Baidu partnered with Bayerische Motoren Werke to develop self-driving cars, which are expected to be launched before the end of this year.
Jin Wang, the senior vice president of Baidu, announced the company’s partnership with BMW during the China Cloud Computing Conference. The Chinese search company did not provide additional details regarding its self-driving cars.
Baidu opposes Google’s vision for self-driving cars
Last year, Kai Yu, the head of deep learning at Baidu said the Chinese search company disagrees with Google when it comes to its vision of giving up all the control of the vehicle to a computer. The self-driving technology of Baidu will serve as an assistant, which can take over if the driver wants to take a rest from driving.
Baidu invested in data mapping services including an acquisition of Indoor Atlas, a mapping technology startuo for $10 million to achieve its goal for self-driving cars. The Chinese search company is also developing the Baidu Brain, the world’s largest and most powerful computer cluster with 100 billion digitally simulated neural connections. Baidu Brain is designed to improve image recognition.
Last Year, Baidu’s chief scientist Andrew Ng said, “The bigger you build these things, the better they perform. Our initial task is to recognize images better, to create computer vision.”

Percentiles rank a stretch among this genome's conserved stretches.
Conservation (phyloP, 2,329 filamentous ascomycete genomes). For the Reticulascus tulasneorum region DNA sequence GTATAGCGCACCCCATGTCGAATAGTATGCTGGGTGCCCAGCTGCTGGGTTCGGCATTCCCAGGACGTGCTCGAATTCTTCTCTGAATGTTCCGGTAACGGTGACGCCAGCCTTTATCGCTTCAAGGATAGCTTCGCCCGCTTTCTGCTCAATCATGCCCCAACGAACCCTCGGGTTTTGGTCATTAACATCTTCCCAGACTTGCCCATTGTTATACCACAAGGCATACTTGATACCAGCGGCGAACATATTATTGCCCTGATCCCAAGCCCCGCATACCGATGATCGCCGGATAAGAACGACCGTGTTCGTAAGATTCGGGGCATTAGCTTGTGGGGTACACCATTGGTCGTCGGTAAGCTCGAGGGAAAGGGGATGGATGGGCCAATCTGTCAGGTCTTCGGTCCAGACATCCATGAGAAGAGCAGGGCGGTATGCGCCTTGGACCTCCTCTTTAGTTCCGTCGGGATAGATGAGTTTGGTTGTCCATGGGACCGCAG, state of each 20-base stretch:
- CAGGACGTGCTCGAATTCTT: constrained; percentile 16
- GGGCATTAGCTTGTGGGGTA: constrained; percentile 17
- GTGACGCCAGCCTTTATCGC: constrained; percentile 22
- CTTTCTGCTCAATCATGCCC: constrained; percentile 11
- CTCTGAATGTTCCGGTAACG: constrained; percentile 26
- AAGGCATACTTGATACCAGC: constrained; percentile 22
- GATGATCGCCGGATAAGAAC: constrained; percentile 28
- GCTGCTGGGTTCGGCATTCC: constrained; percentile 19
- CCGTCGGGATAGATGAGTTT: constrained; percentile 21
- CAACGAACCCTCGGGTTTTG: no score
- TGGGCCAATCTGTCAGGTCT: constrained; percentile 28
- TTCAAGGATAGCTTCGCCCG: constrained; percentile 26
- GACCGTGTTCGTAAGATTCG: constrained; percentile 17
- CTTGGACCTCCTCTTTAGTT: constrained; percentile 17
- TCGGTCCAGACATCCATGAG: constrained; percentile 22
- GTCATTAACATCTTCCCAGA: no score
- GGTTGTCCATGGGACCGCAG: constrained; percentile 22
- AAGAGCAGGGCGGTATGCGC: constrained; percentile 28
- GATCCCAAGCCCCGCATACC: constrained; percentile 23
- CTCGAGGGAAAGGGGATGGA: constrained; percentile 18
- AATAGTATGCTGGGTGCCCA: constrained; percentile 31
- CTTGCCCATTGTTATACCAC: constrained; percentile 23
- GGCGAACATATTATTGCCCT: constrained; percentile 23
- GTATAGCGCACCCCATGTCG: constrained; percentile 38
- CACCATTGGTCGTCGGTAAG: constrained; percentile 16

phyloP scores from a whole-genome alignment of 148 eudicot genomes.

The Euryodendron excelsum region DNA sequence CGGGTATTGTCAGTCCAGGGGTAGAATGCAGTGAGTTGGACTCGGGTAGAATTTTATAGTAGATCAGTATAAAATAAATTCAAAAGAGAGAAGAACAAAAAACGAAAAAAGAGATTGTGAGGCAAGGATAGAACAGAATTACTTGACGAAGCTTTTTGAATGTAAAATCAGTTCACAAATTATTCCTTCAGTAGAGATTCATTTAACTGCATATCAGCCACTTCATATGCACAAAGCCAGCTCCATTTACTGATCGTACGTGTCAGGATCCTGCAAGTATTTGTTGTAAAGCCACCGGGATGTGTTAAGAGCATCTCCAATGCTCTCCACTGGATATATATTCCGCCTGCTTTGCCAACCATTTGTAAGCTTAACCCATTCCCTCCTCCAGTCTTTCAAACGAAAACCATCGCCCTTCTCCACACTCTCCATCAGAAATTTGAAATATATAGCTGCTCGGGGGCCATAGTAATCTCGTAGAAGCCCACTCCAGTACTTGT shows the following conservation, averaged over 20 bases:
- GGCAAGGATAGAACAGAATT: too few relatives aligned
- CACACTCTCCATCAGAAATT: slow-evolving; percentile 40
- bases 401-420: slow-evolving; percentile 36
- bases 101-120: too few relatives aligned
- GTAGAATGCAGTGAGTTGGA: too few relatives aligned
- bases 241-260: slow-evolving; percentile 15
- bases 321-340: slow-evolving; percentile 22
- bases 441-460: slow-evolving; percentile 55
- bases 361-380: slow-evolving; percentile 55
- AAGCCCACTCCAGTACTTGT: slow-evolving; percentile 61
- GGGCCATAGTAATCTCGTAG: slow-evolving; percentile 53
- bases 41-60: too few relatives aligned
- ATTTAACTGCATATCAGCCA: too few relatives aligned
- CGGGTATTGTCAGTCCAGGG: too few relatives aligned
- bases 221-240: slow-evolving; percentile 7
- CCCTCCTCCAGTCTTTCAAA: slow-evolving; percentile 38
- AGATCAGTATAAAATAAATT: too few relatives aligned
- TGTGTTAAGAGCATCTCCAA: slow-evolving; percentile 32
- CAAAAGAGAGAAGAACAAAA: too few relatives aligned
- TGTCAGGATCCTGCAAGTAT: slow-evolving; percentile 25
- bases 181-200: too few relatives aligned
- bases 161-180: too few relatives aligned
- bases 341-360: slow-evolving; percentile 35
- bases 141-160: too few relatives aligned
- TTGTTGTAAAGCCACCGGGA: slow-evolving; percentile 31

Baidu could overtake Google in lauching self-driving cars
Technology observers suggest that Baidu and BMW are probably developing a traditional looking car equipped with self-driving capabilities, which can still be controlled by drivers. Google’s self-driving cars are futuristic-looking autonomous pods.
Google is planning to test its self-driving cars on public roads around Mountainview, California this summer. The self-driving cars of Google are heavily-customized Lexus SUVs.
According to Jaime Waydo, a systems engineer for the self-driving project at Google said the robot cars has a top speed of 25mph, during he testing phase, and will not be entirely autonomous.
Drivers will take control of the self-driving cars in case a system fails. Google reported that its self-driving cars were involved in 12 accidents over the past six years but were not caused by a hardware of software failure. Google co-founder Sergey Brin said the major cause of the accidents were the negligence of California drivers.
Google expected to roll out its self-driving cars in the American roads by 2017. The search engine giant is confident with its self-driving cars, and claimed that it can drive better than humans.
Baidu could overtake Google in launching self-driving cars. Its target data is significantly earlier, before the end of 2015. Technology observers suggest that it is possible for Baidu to achieve its target date because the Chinese government is flexible to make legal changes to allow the production of self-driving cars.